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Teacher’s calling eclipses the trauma of conflict

South Sudan Education and Peacebuilding Project transforms communities

by Leisa Wagstaff | for Mission Crossroads

Daniel Omot Nyingwo is one of the PC(USA) scholarship recipients at Yei Teacher Training College in South Sudan. (Photo by Shelvis Smith-Mather)

Daniel Omot Nyingwo is one of the PC(USA) scholarship recipients at Yei Teacher Training College in South Sudan. (Photo by Shelvis Smith-Mather)

SOUTH SUDAN – Tears flowed abundantly from Daniel Omot Nyingwo’s eyes, although his society is one in which men do not cry, especially not in public. Overwhelmed with emotion, Daniel said, “I thank God for choosing me to become a teacher.”

Daniel’s display of sincerity reverberated throughout the academic year-end gathering as many of his classmates nodded their heads in agreement. All eight of the South Sudan Education and Peacebuilding Project’s teacher training scholarship recipients had just returned from their first year of studies. By any standards, the year had been downright difficult: full of new experiences and adjustments, and living without and missing family. For Daniel and three other students, these challenges were similar to those they had lived with most of their lives in one of the most marginalized areas of South Sudan. Decades of civil war between Sudan’s Khartoum-based government in the north, rebel forces in the south and inter-ethnic conflict have left Daniel’s native Anuak people in Pochalla simply trying to survive.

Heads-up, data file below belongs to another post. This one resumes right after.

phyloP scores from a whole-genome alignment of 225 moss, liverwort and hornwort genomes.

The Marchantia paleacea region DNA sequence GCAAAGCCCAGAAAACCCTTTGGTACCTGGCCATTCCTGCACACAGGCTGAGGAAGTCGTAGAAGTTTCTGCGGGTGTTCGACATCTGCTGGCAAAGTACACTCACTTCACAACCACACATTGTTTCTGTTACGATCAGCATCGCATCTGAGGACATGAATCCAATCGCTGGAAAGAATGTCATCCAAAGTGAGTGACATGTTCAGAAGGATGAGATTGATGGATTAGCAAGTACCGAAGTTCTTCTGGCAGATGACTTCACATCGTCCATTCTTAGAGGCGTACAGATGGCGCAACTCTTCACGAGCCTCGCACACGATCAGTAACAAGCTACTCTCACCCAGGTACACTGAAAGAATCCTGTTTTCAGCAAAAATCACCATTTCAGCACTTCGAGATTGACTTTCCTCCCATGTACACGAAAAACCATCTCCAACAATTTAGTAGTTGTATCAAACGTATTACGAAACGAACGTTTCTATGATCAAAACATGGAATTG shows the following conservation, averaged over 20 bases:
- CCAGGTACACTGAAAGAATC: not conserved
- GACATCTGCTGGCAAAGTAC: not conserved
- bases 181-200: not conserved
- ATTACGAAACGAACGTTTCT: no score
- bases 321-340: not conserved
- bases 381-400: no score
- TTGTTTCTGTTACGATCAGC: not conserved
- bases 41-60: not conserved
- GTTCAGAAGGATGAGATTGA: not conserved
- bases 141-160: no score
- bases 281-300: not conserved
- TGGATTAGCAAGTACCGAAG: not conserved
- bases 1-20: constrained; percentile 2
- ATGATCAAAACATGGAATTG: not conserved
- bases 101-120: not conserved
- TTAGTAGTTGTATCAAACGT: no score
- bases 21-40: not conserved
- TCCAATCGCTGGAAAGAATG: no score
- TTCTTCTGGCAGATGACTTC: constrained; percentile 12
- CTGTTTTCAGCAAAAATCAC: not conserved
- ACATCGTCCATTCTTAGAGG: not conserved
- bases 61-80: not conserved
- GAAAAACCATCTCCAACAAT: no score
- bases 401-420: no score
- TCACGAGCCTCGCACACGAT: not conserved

Pochalla itself is isolated, without road access, especially during the rainy season. Commodities are either ferried by bicycles from neighboring Ethiopia (8-10 hours one way) or by air from South Sudan’s capital city at exorbitant prices. Health care services, functioning water points, and other basic services are limited. Without phone service or Internet coverage, communication with family members throughout the school year depends on hand-carried messages to and from the area.
Pochalla natives, like most South Sudanese, have had few or no educational opportunities for the past 50 years.

During the prolonged conflicts, Daniel had to flee for his life to surrounding countries for three to four years at a time. He was fortunate, though. These periods of refuge and separation from his family and everything familiar provided opportunities for basic education.

From the beginning of his teacher training, Daniel understood there would be difficulties, but he chose not to relinquish the enduring dream of the Pochalla community to provide educational opportunities for its members. However, he knows that for education to become a reality, an intentional, holistic approach must be taken. He understands that a sick child cannot go to school; a hungry learner concentrates only on hunger pains; a pupil without textbooks, pencil and paper disturbs classmates by asking to borrow their supplies; and one who has to walk miles to fetch water and firewood before and after school may nap during lessons.

Daniel and his colleagues do not rest on their two-month school holiday break. Instead, they prepare lessons they will teach, thatch roofs for others, prepare for planting season, encourage parents to send girls to school, and serve as role models. They also collaborate to provide a youth camp to promote peace through tutoring, trauma healing, self-awareness, esteem building and Bible study.

“It is up to us as teachers to be agents of change in our communities,” Daniel adds. “This is a most privileged calling.”
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This article is from the spring 2016 issue of Mission Crossroads magazine, a publication of Presbyterian World Mission. To subscribe or read archived issues, visit  

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